Electroshock therapy is actually still in use -- and could help treat PTSD
It’s a common misconception that electroshock therapy, portrayed in the latest season of "Stranger Things" as nearly torture, vanished from the doctor’s toolkit decades ago. But the treatment has been refined and well studied in the last few decades—patients go under general anesthesia, and the electric current is delivered with much more control—and it’s now considered a safe and effective treatment for some psychiatric illnesses.
Scientists still aren't quite clear how or why electroconvulsive therapy (ECT) works, but they know that it’s effective in patients with severe depression, particularly those who aren’t helped by traditional antidepressant medications. Now, some early research suggests that the treatment might be an effective treatment for post-traumatic stress disorder, as well.
Patients with PTSD treated with ECT after thinking about their traumatic memory had a marked decrease in their emotional reaction to that memory, finds new research presented this weekend at the Society for Neuroscience Annual Meeting. The people with PTSD didn’t forget the traumatic memory, but it stopped triggering the wave of negative emotion typical with PTSD.
“They remember well,” says study author Felipe Corchs, a professor of psychiatry at the University of São Paulo in Brazil. “We’re not erasing anything. They just have less emotional reaction to the memory.” Which, he says, is exactly what you want from a treatment for PTSD. Scientists have used drugs like ecstasy to similar effect; it seems some mind-altering substances, when used in conjunction with therapy, can help patients separate traumatic recollections from the intense psychological response they usually trigger.
Only eight people were enrolled in the ECT study, which only included patients with severe PTSD that hadn't responded to other methods of treatment. “They had tried at least three different antidepressants, and even then were living very, very impaired lives because of PTSD,” says Corchs. All eight participants were women, and they had depression as well as PTSD. Corchs divided the group in half: four patients were prompted to think about their traumatic memory before going through six sessions of ECT, and the other four thought about a neutral memory.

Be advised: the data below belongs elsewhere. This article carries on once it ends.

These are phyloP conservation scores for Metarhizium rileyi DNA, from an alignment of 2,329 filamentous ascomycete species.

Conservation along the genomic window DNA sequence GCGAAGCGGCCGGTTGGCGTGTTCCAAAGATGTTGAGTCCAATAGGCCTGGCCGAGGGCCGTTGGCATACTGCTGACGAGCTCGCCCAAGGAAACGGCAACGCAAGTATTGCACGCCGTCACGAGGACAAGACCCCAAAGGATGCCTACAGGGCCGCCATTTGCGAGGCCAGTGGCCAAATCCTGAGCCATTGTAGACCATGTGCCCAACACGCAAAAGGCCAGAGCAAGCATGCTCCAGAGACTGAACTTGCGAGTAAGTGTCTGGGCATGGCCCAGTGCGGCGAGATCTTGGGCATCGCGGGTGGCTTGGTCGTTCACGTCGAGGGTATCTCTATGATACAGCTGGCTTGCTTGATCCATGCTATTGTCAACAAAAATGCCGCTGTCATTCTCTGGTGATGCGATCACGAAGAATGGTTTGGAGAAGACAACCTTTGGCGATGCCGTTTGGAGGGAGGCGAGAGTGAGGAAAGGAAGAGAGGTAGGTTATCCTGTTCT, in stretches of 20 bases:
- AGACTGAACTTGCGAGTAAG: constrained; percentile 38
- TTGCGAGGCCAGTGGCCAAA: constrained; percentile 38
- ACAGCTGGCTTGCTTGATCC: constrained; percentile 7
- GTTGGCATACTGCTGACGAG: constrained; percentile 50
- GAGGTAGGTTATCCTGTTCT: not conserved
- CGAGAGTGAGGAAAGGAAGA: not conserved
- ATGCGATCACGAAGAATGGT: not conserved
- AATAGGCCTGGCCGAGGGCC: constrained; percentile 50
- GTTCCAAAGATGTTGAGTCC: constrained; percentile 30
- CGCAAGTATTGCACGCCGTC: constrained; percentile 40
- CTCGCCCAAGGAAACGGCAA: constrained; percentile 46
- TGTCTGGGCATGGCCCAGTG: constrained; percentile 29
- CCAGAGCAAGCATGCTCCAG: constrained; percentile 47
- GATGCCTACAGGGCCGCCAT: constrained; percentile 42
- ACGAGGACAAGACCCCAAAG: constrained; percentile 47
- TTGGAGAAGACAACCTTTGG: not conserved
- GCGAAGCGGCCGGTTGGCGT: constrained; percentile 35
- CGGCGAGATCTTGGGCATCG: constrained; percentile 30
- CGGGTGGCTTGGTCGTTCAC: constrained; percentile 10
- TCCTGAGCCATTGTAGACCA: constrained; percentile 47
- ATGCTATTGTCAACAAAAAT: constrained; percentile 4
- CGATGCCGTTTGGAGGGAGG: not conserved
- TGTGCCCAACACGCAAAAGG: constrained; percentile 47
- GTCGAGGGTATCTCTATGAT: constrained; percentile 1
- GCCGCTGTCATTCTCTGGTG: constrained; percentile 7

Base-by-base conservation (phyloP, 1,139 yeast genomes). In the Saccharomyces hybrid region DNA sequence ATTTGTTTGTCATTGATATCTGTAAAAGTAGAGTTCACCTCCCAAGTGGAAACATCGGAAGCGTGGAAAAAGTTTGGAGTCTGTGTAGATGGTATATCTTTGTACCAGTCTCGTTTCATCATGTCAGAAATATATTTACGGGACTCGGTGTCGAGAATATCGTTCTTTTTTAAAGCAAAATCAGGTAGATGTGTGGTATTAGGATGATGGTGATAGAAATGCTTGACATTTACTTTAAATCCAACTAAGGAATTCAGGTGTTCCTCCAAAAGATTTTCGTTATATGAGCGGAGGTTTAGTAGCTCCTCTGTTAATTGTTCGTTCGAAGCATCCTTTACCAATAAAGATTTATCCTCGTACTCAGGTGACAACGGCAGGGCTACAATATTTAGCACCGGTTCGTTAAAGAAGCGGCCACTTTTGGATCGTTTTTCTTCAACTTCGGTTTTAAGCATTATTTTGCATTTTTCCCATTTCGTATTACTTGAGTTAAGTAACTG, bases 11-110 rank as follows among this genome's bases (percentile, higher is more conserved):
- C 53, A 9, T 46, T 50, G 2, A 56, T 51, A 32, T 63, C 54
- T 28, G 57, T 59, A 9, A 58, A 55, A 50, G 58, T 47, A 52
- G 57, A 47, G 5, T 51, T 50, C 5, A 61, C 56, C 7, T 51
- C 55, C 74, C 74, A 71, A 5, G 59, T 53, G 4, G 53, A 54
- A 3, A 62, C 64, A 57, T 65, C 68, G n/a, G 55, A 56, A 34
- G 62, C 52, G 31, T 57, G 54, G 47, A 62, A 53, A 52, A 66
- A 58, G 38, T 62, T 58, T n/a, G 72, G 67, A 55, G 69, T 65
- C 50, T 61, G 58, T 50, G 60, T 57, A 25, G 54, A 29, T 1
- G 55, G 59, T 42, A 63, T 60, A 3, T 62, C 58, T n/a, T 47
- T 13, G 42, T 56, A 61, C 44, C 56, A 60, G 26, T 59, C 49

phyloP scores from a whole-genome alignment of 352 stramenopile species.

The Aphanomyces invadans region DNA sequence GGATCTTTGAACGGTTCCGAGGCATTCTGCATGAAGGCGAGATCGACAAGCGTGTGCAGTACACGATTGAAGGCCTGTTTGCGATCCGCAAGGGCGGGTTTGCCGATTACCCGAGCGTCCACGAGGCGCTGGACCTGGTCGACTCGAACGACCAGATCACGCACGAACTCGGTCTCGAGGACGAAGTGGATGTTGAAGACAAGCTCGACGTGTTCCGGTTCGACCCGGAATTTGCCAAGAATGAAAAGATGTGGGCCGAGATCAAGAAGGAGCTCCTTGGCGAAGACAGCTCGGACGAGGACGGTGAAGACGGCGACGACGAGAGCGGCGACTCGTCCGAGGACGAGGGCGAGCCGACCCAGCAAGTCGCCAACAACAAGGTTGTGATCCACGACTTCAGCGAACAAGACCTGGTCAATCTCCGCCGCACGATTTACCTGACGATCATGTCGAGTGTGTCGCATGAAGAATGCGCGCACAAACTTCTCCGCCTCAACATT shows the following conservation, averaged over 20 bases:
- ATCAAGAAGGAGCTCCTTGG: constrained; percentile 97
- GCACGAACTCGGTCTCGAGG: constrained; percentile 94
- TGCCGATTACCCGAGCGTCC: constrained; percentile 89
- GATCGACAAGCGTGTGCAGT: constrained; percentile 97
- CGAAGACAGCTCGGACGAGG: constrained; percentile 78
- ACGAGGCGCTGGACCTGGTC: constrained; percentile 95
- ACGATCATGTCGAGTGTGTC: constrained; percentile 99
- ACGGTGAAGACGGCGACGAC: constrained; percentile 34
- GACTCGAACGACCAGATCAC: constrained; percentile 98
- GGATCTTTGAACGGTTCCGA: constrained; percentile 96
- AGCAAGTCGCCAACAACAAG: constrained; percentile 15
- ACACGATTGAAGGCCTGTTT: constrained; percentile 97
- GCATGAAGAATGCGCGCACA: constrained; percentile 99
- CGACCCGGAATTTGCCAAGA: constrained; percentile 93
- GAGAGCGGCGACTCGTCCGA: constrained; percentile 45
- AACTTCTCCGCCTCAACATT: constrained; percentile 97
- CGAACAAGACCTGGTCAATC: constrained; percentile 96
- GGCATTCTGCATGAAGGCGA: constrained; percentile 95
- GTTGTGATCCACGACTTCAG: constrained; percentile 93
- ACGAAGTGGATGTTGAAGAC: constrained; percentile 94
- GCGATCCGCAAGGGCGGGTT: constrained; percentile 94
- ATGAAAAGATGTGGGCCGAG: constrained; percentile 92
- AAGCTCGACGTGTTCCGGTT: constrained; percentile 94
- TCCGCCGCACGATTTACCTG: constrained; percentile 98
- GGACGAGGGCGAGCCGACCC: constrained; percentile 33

Research on ECT as a treatment for PTSD is in its early stages, but results from the handful of small studies done so far indicate that it’s a promising idea. What makes his study different, Corchs says, is that some of the patients were asked to retrieve their memory before treatment. Corchs wanted to see if the recollection would help the ECT have a stronger impact on that particular memory. The results point in that direction; while the four patients who did not recall their memory had some improvement, the group that did recall the memory had significantly more. The findings also build on a case study from 2014, where a 49-year-old man saw improvement in PTSD symptoms after recalling a trauma and then receiving ECT.
The idea, Corchs says, is that opening up the traumatic memory makes the brain pathways related to that memory unstable. “Then, the ECT has a stronger impact over these pathways.” The theory is modeled off of research on memory, which suggests that memories are more susceptible to interference when they’re being actively thought about.
Corchs' research hasn't yet been published, which makes it difficult for other experts to comment on the validity of his findings. And even if they hold up to scrutiny, the small sample size of the study leaves much more work to be done to confirm the effectiveness of the treatment. If the next batch of studies—Corchs plans to repeat his experiment with a larger group—continue to show that the treatment works, it still faces potential challenges; many people using ECT for depression, for example, need maintenance sessions of the therapy if symptoms creep back. In Corchs’ study of eight, one of the patients experienced a relapse of her PTSD. Unfortunately, he says, that wasn’t unexpected. And stigma against so-called shock therapy remains.
But for a disorder with few options outside of the standard treatments, ECT might open up a new path to recovery for people suffering from PTSD. “This is a myth that ECT is aversive, or torture,” Corchs says “Patients want ECT because it’s working.”